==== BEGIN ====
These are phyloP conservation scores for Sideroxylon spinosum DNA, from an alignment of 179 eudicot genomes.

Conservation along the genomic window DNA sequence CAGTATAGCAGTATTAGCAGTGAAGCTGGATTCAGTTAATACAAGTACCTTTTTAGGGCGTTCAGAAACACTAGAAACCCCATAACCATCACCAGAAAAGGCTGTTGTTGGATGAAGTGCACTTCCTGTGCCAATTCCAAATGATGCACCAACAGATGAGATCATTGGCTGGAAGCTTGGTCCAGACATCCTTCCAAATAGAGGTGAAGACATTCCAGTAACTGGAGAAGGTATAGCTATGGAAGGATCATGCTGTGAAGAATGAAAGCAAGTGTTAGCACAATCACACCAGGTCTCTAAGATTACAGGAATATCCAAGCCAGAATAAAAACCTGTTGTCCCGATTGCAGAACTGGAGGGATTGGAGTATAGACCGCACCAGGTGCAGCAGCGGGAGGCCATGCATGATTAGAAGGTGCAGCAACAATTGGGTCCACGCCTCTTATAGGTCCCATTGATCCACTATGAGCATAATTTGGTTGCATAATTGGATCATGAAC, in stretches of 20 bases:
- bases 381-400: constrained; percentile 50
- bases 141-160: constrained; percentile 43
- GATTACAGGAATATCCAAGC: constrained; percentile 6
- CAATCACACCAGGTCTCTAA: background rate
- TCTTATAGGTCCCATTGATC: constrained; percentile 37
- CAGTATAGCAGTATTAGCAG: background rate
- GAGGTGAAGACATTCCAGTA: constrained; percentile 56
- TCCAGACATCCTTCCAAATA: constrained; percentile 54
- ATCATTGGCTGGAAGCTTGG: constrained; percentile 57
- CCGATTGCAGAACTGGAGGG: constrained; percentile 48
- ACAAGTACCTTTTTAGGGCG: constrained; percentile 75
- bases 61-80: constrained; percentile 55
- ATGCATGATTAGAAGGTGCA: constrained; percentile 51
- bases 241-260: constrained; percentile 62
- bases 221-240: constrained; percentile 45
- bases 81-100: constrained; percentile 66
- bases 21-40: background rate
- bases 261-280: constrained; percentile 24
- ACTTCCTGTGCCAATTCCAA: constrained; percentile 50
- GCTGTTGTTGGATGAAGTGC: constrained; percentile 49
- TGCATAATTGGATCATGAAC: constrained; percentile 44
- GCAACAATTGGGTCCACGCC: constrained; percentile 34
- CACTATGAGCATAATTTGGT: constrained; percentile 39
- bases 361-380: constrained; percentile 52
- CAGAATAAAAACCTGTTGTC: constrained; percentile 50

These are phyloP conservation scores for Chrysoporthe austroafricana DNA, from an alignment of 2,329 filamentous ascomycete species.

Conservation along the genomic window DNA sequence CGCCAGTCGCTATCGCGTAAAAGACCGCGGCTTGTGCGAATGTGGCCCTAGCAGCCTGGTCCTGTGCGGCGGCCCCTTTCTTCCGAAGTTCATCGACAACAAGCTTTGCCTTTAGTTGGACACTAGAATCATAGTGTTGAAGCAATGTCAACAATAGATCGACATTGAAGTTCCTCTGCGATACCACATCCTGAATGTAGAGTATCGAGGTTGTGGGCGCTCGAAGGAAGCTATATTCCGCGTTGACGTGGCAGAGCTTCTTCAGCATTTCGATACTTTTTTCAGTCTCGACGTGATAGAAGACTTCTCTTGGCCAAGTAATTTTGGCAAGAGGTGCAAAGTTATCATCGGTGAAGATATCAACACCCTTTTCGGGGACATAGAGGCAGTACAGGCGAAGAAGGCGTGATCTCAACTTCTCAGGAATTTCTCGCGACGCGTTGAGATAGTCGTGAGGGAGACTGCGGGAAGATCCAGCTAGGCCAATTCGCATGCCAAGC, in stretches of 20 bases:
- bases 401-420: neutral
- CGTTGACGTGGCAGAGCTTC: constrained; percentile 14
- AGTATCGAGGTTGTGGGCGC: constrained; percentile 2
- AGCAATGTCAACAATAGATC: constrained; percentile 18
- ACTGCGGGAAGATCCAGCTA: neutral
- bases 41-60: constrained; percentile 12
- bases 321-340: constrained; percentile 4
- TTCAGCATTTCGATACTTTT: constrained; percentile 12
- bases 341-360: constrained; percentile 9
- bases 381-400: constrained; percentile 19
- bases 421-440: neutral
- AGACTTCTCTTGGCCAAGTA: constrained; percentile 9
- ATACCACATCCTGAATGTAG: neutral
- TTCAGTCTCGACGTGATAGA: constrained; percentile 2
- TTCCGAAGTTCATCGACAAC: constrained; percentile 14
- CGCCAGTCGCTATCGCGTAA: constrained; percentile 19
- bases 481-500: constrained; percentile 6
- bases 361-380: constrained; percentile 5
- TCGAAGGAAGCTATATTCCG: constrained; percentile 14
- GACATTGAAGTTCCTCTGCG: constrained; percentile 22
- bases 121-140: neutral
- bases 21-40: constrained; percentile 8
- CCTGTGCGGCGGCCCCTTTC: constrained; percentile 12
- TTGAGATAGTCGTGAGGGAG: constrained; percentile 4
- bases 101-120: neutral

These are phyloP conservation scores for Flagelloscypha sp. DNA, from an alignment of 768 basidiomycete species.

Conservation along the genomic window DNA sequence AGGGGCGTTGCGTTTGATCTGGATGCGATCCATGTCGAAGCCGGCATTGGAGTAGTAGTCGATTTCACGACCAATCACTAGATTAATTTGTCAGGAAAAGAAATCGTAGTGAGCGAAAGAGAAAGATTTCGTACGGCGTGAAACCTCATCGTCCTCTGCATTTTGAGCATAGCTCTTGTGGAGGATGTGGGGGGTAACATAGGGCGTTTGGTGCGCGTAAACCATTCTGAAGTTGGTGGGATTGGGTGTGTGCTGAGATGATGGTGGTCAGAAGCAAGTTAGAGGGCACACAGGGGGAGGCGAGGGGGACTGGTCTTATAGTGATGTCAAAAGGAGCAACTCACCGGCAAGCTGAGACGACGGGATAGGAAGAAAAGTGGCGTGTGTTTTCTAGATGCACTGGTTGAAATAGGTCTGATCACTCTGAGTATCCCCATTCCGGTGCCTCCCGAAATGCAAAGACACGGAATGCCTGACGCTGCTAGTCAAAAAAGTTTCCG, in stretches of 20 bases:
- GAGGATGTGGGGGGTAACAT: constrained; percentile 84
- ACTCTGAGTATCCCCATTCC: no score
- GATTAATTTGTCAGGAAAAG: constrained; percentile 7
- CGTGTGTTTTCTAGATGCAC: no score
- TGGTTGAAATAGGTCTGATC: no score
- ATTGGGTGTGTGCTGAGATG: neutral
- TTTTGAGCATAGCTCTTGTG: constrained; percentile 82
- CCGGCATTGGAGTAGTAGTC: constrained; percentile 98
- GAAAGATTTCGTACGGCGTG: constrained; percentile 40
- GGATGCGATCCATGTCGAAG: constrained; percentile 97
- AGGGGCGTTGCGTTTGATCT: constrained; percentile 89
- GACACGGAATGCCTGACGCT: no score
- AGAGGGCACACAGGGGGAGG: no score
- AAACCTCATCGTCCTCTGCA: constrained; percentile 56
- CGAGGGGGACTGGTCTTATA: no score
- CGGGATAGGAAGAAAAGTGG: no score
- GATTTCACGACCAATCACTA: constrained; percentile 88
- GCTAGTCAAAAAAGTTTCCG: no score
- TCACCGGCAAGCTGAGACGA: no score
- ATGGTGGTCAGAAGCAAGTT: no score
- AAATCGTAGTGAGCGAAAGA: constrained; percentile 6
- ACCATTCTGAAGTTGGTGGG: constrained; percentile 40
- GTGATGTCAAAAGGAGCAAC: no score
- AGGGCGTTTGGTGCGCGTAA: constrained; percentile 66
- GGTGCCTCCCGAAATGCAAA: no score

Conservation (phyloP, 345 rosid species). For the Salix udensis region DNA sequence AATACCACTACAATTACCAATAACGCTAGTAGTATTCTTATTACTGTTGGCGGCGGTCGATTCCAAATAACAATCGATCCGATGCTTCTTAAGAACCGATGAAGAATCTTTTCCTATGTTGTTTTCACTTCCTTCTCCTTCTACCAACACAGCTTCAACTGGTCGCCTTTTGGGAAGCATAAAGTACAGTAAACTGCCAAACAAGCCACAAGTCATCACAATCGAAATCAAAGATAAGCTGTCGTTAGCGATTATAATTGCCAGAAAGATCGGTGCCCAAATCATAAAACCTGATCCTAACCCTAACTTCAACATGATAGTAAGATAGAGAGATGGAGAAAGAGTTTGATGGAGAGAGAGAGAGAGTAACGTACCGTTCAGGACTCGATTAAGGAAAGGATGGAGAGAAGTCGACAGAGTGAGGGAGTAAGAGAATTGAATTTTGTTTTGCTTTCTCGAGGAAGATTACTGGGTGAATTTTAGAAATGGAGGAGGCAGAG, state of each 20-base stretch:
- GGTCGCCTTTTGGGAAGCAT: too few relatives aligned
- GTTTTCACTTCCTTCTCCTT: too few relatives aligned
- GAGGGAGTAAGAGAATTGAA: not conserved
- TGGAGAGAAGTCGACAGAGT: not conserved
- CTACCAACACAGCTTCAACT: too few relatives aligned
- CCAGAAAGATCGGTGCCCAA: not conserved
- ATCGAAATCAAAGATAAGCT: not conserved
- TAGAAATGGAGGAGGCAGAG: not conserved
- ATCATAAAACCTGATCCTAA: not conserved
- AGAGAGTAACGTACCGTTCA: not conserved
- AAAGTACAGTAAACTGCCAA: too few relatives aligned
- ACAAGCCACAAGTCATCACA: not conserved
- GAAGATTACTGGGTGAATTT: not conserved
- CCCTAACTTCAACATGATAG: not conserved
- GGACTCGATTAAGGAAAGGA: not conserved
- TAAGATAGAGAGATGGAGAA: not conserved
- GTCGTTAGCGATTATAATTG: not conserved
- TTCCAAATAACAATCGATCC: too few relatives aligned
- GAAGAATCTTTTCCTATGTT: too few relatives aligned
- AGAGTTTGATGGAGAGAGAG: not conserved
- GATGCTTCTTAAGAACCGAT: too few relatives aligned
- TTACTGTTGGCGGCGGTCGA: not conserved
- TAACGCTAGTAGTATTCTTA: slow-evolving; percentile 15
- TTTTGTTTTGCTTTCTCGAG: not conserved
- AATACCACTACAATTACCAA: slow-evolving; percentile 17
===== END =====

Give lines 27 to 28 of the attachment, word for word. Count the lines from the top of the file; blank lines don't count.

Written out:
- CAGAATAAAAACCTGTTGTC: constrained; percentile 50

These are phyloP conservation scores for Chrysoporthe austroafricana DNA, from an alignment of 2,329 filamentous ascomycete species.